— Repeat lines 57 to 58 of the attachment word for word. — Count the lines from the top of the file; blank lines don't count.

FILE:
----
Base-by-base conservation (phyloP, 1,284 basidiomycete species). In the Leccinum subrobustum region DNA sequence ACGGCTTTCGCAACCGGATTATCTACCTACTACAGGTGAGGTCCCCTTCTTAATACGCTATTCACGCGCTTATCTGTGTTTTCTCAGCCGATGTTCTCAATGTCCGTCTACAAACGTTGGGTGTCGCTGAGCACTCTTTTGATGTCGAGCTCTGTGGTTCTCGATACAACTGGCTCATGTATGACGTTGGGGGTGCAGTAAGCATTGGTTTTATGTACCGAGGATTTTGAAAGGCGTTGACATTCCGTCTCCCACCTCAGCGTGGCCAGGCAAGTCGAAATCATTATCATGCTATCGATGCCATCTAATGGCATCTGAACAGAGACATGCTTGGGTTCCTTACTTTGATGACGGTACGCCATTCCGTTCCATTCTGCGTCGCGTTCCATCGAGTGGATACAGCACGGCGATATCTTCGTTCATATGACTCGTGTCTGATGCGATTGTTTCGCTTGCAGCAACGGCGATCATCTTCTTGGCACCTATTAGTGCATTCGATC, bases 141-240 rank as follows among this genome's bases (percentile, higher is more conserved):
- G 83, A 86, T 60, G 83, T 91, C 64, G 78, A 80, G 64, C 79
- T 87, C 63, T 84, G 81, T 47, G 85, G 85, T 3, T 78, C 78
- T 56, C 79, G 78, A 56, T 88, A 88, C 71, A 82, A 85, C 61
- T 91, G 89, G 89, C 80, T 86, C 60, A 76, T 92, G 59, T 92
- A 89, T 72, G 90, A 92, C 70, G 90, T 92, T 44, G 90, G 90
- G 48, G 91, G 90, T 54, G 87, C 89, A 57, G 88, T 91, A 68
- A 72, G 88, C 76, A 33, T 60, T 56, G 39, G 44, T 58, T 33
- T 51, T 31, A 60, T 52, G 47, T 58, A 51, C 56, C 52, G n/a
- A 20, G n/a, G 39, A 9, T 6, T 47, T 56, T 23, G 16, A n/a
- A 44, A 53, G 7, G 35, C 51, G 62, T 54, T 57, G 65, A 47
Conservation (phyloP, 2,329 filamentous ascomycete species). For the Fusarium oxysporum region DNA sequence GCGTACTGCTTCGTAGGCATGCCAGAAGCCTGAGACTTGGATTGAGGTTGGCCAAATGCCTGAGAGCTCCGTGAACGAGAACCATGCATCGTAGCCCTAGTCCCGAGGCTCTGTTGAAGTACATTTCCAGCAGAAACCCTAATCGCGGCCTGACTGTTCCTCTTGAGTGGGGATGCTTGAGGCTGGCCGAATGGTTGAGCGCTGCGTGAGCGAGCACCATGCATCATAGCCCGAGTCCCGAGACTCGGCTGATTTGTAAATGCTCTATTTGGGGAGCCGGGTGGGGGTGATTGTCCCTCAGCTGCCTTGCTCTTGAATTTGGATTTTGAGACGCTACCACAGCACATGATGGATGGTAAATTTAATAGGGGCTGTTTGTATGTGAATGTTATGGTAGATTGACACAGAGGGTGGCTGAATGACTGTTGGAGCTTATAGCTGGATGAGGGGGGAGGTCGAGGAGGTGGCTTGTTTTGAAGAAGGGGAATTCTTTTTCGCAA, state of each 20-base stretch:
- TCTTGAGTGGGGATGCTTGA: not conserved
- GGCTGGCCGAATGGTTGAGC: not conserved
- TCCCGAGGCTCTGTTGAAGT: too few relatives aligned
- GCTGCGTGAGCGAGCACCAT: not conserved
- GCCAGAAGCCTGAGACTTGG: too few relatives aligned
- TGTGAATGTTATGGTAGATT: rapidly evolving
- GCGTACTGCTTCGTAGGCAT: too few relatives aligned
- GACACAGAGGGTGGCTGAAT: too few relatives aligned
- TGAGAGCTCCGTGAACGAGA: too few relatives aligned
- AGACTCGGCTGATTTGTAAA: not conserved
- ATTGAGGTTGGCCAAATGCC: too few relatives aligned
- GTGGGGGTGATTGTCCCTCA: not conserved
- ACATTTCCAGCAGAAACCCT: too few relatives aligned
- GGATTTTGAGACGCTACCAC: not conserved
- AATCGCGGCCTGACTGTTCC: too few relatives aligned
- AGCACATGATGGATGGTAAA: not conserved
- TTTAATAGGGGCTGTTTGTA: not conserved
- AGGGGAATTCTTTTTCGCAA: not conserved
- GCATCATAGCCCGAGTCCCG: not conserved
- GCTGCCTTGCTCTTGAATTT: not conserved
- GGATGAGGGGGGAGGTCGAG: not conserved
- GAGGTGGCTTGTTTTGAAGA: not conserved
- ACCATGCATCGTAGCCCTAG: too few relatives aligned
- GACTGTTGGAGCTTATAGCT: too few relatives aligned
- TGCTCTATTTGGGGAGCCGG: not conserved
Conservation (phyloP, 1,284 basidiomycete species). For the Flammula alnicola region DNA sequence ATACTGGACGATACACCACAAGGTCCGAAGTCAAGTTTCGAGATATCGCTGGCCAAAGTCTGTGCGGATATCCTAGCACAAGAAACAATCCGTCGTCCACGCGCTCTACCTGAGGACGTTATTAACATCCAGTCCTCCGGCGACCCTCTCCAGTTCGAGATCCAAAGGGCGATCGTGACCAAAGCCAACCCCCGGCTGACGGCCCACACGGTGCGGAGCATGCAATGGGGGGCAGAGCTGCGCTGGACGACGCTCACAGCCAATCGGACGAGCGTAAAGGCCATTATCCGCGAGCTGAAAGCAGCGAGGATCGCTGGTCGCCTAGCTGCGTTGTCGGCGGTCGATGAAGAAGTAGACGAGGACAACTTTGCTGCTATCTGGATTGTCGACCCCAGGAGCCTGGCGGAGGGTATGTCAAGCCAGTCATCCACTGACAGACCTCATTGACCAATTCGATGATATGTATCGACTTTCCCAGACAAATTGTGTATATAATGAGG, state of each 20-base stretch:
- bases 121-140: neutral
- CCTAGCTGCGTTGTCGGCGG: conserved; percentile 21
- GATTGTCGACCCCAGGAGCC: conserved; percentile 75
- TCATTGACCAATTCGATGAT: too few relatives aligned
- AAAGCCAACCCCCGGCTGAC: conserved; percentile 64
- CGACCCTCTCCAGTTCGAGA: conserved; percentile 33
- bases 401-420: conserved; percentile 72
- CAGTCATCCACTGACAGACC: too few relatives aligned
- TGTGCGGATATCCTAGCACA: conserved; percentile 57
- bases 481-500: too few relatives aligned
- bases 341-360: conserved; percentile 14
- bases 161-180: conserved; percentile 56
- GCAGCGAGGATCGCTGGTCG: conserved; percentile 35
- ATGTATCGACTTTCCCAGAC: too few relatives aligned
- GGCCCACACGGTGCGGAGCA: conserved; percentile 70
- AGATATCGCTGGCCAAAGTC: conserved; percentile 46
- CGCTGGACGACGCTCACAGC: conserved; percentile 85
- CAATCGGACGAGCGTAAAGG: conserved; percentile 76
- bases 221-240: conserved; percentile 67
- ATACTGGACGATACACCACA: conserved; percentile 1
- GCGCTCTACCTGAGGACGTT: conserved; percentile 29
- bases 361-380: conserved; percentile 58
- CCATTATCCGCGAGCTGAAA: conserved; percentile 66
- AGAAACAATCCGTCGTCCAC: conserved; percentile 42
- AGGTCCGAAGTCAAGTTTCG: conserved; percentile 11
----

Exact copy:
- bases 221-240: conserved; percentile 67
- ATACTGGACGATACACCACA: conserved; percentile 1